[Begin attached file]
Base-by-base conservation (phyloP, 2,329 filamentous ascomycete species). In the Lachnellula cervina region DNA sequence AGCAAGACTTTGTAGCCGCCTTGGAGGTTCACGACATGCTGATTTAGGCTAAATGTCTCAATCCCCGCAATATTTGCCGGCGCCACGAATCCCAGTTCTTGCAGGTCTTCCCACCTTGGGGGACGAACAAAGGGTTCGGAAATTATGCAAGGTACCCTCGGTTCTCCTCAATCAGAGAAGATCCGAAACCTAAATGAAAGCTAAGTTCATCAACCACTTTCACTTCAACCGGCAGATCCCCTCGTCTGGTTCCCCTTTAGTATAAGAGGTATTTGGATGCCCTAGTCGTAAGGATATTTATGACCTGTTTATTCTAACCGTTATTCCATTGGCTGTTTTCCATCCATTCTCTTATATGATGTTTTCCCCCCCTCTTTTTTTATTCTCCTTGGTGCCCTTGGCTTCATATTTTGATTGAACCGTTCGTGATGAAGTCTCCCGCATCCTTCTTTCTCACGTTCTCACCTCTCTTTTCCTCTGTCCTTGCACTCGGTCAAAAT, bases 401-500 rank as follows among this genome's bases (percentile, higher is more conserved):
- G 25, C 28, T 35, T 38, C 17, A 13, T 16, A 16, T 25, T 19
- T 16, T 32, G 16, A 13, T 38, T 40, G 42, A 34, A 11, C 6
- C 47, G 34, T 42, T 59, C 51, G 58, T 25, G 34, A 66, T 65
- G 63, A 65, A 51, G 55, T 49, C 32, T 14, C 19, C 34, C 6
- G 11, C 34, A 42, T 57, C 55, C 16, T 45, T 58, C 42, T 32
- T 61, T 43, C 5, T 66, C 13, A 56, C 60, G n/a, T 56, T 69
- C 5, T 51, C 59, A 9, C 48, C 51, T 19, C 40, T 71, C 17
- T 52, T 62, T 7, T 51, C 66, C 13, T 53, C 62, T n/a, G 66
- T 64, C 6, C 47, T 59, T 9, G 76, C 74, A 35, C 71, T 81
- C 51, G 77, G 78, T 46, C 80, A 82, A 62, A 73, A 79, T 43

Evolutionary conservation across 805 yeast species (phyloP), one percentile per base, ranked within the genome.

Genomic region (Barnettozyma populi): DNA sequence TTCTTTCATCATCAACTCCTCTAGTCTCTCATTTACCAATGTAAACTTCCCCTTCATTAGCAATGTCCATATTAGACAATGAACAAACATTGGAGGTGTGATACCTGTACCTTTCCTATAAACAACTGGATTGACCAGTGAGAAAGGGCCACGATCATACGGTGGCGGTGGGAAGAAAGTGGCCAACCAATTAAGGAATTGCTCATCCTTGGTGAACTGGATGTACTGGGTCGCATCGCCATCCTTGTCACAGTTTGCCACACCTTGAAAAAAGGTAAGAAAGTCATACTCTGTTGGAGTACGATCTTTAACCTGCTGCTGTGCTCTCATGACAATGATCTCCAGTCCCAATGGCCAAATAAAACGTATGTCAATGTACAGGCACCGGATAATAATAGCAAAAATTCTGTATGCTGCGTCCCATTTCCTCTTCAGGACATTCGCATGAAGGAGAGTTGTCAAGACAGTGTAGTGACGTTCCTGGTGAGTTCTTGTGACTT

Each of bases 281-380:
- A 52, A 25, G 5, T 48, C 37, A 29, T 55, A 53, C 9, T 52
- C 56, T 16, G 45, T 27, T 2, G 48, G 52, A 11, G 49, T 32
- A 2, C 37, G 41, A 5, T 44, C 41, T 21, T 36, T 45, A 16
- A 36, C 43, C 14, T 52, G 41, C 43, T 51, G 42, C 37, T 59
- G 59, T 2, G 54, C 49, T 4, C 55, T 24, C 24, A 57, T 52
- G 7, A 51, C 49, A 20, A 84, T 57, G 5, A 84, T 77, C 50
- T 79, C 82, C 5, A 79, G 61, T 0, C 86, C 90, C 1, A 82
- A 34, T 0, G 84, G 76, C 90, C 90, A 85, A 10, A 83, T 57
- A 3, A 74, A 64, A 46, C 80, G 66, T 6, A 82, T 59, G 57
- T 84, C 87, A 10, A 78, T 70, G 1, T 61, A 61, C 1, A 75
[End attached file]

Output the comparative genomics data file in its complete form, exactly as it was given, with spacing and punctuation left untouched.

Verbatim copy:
Base-by-base conservation (phyloP, 2,329 filamentous ascomycete species). In the Lachnellula cervina region DNA sequence AGCAAGACTTTGTAGCCGCCTTGGAGGTTCACGACATGCTGATTTAGGCTAAATGTCTCAATCCCCGCAATATTTGCCGGCGCCACGAATCCCAGTTCTTGCAGGTCTTCCCACCTTGGGGGACGAACAAAGGGTTCGGAAATTATGCAAGGTACCCTCGGTTCTCCTCAATCAGAGAAGATCCGAAACCTAAATGAAAGCTAAGTTCATCAACCACTTTCACTTCAACCGGCAGATCCCCTCGTCTGGTTCCCCTTTAGTATAAGAGGTATTTGGATGCCCTAGTCGTAAGGATATTTATGACCTGTTTATTCTAACCGTTATTCCATTGGCTGTTTTCCATCCATTCTCTTATATGATGTTTTCCCCCCCTCTTTTTTTATTCTCCTTGGTGCCCTTGGCTTCATATTTTGATTGAACCGTTCGTGATGAAGTCTCCCGCATCCTTCTTTCTCACGTTCTCACCTCTCTTTTCCTCTGTCCTTGCACTCGGTCAAAAT, bases 401-500 rank as follows among this genome's bases (percentile, higher is more conserved):
- G 25, C 28, T 35, T 38, C 17, A 13, T 16, A 16, T 25, T 19
- T 16, T 32, G 16, A 13, T 38, T 40, G 42, A 34, A 11, C 6
- C 47, G 34, T 42, T 59, C 51, G 58, T 25, G 34, A 66, T 65
- G 63, A 65, A 51, G 55, T 49, C 32, T 14, C 19, C 34, C 6
- G 11, C 34, A 42, T 57, C 55, C 16, T 45, T 58, C 42, T 32
- T 61, T 43, C 5, T 66, C 13, A 56, C 60, G n/a, T 56, T 69
- C 5, T 51, C 59, A 9, C 48, C 51, T 19, C 40, T 71, C 17
- T 52, T 62, T 7, T 51, C 66, C 13, T 53, C 62, T n/a, G 66
- T 64, C 6, C 47, T 59, T 9, G 76, C 74, A 35, C 71, T 81
- C 51, G 77, G 78, T 46, C 80, A 82, A 62, A 73, A 79, T 43

Evolutionary conservation across 805 yeast species (phyloP), one percentile per base, ranked within the genome.

Genomic region (Barnettozyma populi): DNA sequence TTCTTTCATCATCAACTCCTCTAGTCTCTCATTTACCAATGTAAACTTCCCCTTCATTAGCAATGTCCATATTAGACAATGAACAAACATTGGAGGTGTGATACCTGTACCTTTCCTATAAACAACTGGATTGACCAGTGAGAAAGGGCCACGATCATACGGTGGCGGTGGGAAGAAAGTGGCCAACCAATTAAGGAATTGCTCATCCTTGGTGAACTGGATGTACTGGGTCGCATCGCCATCCTTGTCACAGTTTGCCACACCTTGAAAAAAGGTAAGAAAGTCATACTCTGTTGGAGTACGATCTTTAACCTGCTGCTGTGCTCTCATGACAATGATCTCCAGTCCCAATGGCCAAATAAAACGTATGTCAATGTACAGGCACCGGATAATAATAGCAAAAATTCTGTATGCTGCGTCCCATTTCCTCTTCAGGACATTCGCATGAAGGAGAGTTGTCAAGACAGTGTAGTGACGTTCCTGGTGAGTTCTTGTGACTT

Each of bases 281-380:
- A 52, A 25, G 5, T 48, C 37, A 29, T 55, A 53, C 9, T 52
- C 56, T 16, G 45, T 27, T 2, G 48, G 52, A 11, G 49, T 32
- A 2, C 37, G 41, A 5, T 44, C 41, T 21, T 36, T 45, A 16
- A 36, C 43, C 14, T 52, G 41, C 43, T 51, G 42, C 37, T 59
- G 59, T 2, G 54, C 49, T 4, C 55, T 24, C 24, A 57, T 52
- G 7, A 51, C 49, A 20, A 84, T 57, G 5, A 84, T 77, C 50
- T 79, C 82, C 5, A 79, G 61, T 0, C 86, C 90, C 1, A 82
- A 34, T 0, G 84, G 76, C 90, C 90, A 85, A 10, A 83, T 57
- A 3, A 74, A 64, A 46, C 80, G 66, T 6, A 82, T 59, G 57
- T 84, C 87, A 10, A 78, T 70, G 1, T 61, A 61, C 1, A 75